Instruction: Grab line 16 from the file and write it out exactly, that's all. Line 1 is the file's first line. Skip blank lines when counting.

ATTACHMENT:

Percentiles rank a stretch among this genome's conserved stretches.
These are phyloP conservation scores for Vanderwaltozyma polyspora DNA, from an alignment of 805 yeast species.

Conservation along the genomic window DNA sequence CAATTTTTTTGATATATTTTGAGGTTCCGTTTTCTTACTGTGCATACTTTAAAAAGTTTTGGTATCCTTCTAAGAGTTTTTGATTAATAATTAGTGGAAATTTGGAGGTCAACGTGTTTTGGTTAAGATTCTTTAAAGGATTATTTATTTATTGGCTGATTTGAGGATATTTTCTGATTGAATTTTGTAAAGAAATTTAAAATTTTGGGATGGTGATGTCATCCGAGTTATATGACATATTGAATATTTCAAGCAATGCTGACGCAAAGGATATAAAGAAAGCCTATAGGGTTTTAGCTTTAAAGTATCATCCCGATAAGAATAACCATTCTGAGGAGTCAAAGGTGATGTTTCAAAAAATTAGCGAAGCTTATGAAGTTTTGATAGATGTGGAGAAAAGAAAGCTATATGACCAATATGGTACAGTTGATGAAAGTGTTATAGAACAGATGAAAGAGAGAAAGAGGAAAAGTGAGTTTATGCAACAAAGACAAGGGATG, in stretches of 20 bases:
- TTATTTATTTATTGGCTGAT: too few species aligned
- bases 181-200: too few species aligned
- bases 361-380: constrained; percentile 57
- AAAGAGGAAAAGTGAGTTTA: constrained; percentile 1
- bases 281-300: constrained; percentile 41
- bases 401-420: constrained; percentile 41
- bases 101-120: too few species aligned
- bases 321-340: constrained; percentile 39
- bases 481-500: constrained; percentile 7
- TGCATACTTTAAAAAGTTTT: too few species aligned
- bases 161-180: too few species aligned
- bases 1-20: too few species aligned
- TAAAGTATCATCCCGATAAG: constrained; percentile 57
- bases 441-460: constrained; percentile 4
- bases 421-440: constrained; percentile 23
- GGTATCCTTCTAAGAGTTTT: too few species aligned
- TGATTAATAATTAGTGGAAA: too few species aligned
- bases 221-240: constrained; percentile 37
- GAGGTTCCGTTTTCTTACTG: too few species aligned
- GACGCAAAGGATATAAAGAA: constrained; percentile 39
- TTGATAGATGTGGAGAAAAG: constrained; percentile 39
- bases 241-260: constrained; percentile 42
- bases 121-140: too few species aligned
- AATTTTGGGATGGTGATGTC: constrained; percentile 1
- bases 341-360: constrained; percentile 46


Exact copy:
- TAAAGTATCATCCCGATAAG: constrained; percentile 57